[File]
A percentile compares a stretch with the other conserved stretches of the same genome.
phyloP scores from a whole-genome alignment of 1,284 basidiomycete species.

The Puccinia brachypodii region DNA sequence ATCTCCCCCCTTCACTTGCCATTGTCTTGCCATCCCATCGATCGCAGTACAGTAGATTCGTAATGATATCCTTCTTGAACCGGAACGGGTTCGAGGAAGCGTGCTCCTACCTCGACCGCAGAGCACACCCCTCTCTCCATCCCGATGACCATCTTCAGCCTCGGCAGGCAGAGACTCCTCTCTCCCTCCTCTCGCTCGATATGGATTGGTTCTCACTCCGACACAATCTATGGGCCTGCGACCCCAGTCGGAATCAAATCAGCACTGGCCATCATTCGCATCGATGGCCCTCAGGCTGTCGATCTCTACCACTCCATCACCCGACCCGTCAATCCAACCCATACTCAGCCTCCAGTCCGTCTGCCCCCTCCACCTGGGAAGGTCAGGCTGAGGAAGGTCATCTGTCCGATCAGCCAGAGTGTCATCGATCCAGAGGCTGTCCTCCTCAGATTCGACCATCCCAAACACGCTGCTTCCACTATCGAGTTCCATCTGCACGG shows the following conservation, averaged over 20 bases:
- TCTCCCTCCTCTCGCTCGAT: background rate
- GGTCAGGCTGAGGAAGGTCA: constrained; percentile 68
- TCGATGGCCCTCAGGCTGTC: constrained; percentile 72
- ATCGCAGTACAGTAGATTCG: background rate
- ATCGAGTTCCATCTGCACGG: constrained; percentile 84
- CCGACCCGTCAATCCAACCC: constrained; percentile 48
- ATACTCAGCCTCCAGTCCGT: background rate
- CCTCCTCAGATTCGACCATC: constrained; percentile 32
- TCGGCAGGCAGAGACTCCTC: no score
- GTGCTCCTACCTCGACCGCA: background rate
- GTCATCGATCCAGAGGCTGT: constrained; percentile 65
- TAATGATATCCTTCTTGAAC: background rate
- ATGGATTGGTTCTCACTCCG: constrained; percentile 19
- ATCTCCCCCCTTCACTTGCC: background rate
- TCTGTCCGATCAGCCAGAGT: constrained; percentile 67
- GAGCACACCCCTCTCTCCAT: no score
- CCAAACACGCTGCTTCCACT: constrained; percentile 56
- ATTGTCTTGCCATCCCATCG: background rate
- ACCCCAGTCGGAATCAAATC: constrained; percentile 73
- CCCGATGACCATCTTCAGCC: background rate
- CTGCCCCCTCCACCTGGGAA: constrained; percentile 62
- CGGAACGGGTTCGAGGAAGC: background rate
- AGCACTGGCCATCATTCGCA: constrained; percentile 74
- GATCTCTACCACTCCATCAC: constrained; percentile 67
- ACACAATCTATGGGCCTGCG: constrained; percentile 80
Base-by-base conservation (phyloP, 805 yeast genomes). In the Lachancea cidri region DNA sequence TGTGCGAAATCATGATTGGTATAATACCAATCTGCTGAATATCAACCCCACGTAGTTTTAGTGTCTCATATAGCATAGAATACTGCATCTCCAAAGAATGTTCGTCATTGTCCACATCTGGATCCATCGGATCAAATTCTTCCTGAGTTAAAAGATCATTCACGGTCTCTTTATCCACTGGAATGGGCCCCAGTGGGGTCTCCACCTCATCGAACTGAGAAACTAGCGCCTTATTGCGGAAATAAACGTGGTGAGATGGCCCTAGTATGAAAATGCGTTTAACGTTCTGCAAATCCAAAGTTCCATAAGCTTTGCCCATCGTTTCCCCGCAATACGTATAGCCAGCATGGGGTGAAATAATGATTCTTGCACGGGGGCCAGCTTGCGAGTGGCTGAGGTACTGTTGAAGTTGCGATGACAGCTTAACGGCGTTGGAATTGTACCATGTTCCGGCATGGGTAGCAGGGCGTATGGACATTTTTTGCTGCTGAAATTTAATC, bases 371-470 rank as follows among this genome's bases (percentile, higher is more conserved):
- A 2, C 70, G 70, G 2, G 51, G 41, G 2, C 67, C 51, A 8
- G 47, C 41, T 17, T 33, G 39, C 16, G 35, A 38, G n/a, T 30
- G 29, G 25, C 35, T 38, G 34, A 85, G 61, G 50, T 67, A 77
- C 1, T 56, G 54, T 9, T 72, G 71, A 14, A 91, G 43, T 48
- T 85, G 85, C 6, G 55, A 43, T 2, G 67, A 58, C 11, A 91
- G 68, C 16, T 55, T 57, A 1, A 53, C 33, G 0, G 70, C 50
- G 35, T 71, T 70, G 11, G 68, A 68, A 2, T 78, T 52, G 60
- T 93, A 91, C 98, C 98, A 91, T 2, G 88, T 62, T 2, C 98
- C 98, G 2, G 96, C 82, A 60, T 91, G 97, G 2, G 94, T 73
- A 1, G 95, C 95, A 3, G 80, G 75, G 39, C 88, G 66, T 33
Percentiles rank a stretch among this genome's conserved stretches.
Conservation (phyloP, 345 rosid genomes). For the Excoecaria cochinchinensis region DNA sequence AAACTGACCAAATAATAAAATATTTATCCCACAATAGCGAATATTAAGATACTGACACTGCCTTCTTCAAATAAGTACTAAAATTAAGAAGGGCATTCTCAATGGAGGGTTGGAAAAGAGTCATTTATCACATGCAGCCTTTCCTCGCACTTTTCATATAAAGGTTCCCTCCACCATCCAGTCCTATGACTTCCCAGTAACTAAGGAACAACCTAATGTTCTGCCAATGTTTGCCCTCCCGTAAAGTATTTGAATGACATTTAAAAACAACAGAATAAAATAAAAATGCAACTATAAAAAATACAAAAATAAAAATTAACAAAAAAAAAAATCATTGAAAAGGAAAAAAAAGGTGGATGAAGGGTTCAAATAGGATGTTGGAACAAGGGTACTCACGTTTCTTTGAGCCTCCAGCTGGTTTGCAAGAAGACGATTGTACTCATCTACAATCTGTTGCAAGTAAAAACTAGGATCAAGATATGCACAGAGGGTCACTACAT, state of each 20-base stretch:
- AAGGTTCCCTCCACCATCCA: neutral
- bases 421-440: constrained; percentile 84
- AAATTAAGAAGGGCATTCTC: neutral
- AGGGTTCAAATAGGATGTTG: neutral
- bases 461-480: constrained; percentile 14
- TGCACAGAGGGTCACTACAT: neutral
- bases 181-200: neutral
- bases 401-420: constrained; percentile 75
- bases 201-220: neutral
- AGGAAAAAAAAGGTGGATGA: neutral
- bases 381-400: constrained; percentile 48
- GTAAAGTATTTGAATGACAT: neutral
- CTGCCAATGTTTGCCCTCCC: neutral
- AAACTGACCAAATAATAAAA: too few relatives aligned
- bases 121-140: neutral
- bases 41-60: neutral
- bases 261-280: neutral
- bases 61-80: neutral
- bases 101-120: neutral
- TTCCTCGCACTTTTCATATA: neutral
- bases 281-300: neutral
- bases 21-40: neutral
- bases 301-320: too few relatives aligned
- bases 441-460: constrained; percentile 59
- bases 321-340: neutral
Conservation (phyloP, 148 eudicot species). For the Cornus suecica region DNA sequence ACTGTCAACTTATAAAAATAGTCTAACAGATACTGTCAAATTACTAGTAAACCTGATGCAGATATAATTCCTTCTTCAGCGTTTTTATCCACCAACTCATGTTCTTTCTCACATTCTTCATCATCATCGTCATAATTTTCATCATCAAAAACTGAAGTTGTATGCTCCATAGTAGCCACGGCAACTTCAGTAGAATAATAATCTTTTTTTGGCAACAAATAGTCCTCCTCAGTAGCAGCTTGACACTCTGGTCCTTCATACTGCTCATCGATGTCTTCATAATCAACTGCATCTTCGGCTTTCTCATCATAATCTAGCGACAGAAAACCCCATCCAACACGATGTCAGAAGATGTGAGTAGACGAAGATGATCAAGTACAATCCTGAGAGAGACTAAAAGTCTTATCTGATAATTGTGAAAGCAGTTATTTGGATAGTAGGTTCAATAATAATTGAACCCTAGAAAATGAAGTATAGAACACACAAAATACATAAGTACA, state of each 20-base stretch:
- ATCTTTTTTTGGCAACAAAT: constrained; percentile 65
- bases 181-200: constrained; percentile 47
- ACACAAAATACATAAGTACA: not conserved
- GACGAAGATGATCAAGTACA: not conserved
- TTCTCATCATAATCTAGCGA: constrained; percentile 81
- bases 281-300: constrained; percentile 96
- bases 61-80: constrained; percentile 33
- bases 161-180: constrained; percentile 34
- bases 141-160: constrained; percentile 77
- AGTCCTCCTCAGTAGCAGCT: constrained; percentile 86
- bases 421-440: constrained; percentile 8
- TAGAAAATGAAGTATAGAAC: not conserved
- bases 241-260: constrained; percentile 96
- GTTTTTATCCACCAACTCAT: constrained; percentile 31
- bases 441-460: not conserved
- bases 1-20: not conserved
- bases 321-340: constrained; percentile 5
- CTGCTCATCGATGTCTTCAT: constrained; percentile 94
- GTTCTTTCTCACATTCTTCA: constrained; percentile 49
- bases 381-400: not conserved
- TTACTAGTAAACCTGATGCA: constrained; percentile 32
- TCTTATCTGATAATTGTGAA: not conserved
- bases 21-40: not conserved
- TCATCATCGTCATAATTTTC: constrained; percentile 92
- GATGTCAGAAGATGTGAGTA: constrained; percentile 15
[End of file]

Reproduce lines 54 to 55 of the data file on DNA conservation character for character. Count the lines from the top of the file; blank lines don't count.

- CTGCCAATGTTTGCCCTCCC: neutral
- AAACTGACCAAATAATAAAA: too few relatives aligned